The Newport Tower could have been built as late as 1457 - but probably not much later. That was the year Johannes Gutenberg issued the first printed almanac, the second book off his new printing press (the first was the Bible). Why would the second printed work be an almanac? Because the dates of the Solstices and Equinoxes - which calculate movable feasts such as the Christian Easter, and dates when farmers should plant and harvest - have always been so important to humankind. With this material in print, it was no longer necessary to build structures to measure those dates. Until then, Christian churches all over Europe had openings geared to measuring ?sun time,? and lines on their floors to measure dates.
The earlier date of about 1125 seems more likely than the later date of 1457: the Tower has round, Romanesque arches, which weren't used after 1150, when the pointed Gothic arch proved to be vastly superior for use in church building.
The Newport Tower, then, could have been built in the 12th century. It might have been built in the 14th century by the Scottish Prince Henry Sinclair, who certainly sailed in North American waters; but it?s more likely that Prince Henry would have favored the Gothic style, then in vogue.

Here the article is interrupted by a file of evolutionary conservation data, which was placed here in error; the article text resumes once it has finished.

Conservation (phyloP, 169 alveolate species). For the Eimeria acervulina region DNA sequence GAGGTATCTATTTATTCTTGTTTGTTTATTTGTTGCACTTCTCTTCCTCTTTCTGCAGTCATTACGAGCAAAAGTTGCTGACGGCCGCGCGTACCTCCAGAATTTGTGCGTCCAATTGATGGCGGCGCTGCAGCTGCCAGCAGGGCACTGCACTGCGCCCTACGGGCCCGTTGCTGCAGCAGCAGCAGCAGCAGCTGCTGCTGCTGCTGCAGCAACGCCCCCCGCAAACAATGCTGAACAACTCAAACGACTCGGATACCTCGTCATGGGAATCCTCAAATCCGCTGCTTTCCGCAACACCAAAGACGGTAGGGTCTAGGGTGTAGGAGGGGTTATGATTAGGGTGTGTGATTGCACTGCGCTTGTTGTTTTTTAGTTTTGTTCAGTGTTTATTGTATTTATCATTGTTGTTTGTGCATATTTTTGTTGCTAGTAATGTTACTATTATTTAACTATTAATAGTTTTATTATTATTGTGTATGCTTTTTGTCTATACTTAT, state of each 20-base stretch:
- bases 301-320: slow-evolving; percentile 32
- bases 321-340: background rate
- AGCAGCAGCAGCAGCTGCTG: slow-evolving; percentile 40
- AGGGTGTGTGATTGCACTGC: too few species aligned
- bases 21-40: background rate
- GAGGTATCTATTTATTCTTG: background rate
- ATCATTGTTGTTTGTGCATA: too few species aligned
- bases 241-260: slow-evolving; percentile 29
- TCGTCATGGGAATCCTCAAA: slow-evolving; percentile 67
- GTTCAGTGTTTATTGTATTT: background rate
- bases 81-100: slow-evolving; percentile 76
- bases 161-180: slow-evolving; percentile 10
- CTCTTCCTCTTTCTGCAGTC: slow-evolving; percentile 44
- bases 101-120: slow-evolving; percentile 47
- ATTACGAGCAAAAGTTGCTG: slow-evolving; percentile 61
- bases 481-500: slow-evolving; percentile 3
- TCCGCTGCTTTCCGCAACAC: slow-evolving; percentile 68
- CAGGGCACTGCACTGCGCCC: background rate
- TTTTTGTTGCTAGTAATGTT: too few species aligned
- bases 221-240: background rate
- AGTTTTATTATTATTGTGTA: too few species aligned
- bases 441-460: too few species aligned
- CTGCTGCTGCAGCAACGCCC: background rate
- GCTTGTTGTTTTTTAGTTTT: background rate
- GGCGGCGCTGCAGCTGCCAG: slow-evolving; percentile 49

The Tower is not early 15th century Chinese. It bears no resemblance to the lighthouse at Quanzhou, on the South China Sea, which is a typical Chinese pagoda of five stories. Shown here is a view of the Zaiton Lighthouse in China (photo courtesy Jeremy Green, Western Australia).
It's unlikely that the Tower 16th-century Portuguese, because the construction is too rough. It has been likened to the Charola in the Convento de Tomar, Portugal, an octagonal feature inside the massive church; but the Charola is a complex, beautifully carved structure that dates, at its earliest, from the late 12th century.